terça-feira, 19 de junho de 2012

Japan approves renewable subsidies in shift from nuclear power

Japan approved on Monday incentives for renewable energy that could unleash billions of dollars in clean-energy investment and help the world's third-biggest economy shift away from a reliance on nuclear power after the Fukushima disaster. (...) Nuclear power accounted for almost 30 percent of Japan's electricity supply before an earthquake and tsunami on March 11 last year triggered the Fukushima disaster. Near Sendai on Japan's northeast cost, which was devastated by the earthquake and tsunami, memories of power cuts are fresh, prompting a drive for self-sufficiency."People had to queue for hours several times a week to charge their cell phones during the blackouts, which lasted for up to three weeks," said Naoaki Ando, the manager of an office near Sendai of Sekisui House, Japan's biggest home builder.
(...) The scheme requires Japanese utilities to buy electricity from renewable sources such as solar, wind and geothermal at pre-set premiums for up to 20 years. Costs will be passed on to consumers through higher bills. Utilities will pay 42 yen (53 U.S. cents) per kilowatt hour (kWh) for solar-generated electricity, double the tariff offered in Germany and more than three times that paid in China.
Wind power will be subsidised at least 23.1 yen per kwh, compared with as low as 4.87 euro cents (6 U.S. cents) in Germany.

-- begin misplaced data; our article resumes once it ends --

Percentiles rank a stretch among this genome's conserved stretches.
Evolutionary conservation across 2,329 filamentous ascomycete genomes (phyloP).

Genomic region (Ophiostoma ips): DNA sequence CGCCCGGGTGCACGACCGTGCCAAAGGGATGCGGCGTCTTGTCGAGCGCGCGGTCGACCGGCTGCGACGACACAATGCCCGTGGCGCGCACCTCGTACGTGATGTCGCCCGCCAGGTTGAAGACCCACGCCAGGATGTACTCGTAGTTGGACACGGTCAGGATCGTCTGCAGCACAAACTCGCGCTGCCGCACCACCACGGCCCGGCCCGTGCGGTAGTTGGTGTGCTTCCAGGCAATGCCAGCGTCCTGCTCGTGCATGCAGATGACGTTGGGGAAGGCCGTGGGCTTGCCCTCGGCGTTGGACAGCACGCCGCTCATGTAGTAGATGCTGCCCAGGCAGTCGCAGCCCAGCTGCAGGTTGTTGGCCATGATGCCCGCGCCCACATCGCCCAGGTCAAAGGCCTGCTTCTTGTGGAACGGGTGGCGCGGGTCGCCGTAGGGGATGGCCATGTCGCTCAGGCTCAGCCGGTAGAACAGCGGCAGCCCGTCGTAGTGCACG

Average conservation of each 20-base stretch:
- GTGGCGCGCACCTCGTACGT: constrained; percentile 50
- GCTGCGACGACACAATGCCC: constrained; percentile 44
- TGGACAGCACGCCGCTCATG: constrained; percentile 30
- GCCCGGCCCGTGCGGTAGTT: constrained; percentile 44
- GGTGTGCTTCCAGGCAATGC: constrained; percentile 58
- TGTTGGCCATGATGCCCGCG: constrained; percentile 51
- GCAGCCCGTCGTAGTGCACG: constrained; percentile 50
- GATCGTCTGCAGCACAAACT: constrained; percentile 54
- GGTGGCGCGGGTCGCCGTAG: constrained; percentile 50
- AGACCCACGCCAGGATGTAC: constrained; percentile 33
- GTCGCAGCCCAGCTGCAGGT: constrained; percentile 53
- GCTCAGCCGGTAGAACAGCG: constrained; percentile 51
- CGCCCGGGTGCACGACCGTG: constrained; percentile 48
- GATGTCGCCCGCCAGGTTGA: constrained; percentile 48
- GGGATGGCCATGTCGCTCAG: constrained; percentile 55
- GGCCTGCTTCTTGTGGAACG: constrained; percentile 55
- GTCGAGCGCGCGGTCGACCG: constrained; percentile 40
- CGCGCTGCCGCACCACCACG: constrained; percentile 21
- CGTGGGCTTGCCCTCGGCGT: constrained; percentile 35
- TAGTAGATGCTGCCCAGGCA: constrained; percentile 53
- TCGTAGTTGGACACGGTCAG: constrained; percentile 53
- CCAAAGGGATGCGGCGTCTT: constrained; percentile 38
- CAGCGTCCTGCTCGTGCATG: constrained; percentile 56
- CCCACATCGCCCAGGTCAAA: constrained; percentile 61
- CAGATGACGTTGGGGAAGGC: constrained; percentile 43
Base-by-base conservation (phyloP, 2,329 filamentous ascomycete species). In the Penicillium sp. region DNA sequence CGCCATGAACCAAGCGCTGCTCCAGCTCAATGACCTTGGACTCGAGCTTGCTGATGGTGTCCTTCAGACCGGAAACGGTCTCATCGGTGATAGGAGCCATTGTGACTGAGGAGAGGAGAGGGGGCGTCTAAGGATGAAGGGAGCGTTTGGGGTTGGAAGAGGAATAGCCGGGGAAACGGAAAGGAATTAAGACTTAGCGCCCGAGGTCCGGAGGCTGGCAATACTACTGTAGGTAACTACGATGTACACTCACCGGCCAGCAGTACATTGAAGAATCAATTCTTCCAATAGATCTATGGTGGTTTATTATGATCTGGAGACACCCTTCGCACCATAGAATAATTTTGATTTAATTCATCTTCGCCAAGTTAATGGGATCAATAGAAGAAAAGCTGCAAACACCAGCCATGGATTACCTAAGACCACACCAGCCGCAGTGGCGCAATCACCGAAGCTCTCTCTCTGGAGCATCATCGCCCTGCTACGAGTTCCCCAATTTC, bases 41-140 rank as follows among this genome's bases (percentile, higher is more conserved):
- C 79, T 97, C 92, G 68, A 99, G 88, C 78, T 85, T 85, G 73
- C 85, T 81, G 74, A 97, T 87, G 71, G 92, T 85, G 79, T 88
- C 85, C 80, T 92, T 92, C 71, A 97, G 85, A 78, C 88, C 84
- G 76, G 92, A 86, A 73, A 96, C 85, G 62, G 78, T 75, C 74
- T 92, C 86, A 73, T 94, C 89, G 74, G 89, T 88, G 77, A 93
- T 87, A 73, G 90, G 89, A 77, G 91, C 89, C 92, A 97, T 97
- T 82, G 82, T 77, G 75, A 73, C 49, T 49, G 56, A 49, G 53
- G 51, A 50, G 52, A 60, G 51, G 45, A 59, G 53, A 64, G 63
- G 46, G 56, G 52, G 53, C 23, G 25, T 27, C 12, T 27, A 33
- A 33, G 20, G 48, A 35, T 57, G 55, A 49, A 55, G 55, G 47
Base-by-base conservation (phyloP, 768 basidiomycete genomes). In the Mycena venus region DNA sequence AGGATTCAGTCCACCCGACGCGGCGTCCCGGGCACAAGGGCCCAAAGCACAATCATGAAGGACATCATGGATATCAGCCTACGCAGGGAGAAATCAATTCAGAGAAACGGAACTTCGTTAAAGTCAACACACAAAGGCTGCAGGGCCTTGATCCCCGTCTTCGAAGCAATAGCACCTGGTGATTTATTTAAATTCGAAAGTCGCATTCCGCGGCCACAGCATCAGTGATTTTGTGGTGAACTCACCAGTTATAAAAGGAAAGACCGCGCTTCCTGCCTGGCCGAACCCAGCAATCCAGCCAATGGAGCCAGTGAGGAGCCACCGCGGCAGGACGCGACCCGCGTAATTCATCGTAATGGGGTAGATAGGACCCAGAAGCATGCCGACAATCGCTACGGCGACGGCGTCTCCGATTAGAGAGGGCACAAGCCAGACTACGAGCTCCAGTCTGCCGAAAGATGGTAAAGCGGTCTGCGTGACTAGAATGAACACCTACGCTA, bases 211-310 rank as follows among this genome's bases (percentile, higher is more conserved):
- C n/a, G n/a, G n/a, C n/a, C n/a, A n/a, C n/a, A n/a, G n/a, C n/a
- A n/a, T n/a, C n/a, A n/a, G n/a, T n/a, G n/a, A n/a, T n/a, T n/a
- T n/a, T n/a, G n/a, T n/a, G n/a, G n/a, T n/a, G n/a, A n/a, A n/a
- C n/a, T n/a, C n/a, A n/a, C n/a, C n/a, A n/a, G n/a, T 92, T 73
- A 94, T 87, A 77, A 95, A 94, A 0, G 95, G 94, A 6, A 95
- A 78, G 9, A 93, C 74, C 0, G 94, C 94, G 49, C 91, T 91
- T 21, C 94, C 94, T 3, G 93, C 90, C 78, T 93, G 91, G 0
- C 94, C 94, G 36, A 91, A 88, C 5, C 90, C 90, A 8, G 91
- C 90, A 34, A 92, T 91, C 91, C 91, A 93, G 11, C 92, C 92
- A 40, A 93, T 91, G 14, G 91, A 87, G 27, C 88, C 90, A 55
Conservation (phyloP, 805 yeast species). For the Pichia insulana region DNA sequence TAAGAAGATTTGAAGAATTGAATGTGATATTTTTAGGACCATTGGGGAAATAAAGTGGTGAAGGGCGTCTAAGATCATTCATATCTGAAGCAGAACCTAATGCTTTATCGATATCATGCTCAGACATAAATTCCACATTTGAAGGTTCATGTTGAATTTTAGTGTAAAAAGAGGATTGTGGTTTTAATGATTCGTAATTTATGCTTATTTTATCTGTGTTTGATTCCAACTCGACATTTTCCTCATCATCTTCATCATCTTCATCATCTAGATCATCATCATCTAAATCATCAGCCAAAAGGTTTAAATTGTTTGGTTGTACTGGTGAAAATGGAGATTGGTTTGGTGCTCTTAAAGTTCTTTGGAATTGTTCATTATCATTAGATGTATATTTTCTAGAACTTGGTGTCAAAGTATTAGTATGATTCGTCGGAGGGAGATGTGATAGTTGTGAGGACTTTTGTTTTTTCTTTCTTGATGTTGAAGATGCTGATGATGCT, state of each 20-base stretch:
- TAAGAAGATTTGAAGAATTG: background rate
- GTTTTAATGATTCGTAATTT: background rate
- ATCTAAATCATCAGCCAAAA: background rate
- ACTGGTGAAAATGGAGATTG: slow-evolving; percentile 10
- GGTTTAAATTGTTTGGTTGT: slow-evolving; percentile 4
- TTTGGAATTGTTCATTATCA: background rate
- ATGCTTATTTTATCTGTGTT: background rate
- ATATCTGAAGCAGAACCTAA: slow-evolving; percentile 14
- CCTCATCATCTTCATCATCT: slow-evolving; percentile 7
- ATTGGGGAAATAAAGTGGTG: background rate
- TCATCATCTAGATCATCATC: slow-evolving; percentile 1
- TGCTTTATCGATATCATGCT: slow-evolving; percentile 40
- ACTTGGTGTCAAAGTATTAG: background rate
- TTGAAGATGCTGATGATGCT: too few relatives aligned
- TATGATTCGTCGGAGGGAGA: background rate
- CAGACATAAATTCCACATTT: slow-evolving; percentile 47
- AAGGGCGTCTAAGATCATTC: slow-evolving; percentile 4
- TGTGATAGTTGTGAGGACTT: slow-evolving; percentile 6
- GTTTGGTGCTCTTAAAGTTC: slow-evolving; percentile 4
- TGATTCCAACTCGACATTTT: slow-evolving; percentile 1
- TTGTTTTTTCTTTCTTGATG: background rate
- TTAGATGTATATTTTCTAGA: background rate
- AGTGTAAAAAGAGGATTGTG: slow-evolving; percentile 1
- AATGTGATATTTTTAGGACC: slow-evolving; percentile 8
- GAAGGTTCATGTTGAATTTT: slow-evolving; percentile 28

segunda-feira, 18 de junho de 2012

PV Feed-in tariff dispute continues in German government

The German federal and state governments have failed to come to a compromise on solar photovoltaic (PV) feed-in tariff reductions during an official government arbitration session, which will now continue on June 27th, 2012. (...) Analysts have noted that while the Bundesrat may hope to change certain provisions of the cuts, including timing, the overall scope of the cuts are unlikely to change.
The division over the feed-in tariff cuts falls both upon party and state lines. While left parties including Social-Democrats, Greens and The Left are opposed to the cuts, these parties form a minority in the current government. Additional opposition has come from inside Chancellor Merkel's Christian Democratic Union (CDU) and its sister party in Bavaria, the CSU.

segunda-feira, 11 de junho de 2012

Solarworld threatens China dumping case in Europe?

Solarworld AG , Germany’s biggest solar-panel maker, expects an anti-dumping case to start against Chinese competitors in Europe this month after the German government said it may support such a move. While Solarworld hasn’t filed a complaint with the European Commission, individual European Union member states or the commission itself could initiate proceedings, Solarworld Chief Executive Officer Frank Asbeck said today.

sexta-feira, 1 de junho de 2012

Unlikely Firms Jump Onto Solar Power Bandwagon

Japan Real Time
When Japan’s government decided last month that big power utilities would have to buy electricity from renewable sources at around double current retail rates, many unlikely companies jumped on the renewable energy bandwagon in the hopes of a quick profit. The major Osaka-based wool maker Japan Wool Textile Co., for instance, said it would shut its 15-hectare loss-making golf course by the end of September to build a 10-MW solar farm on the land. (...) Other companies have similar ideas.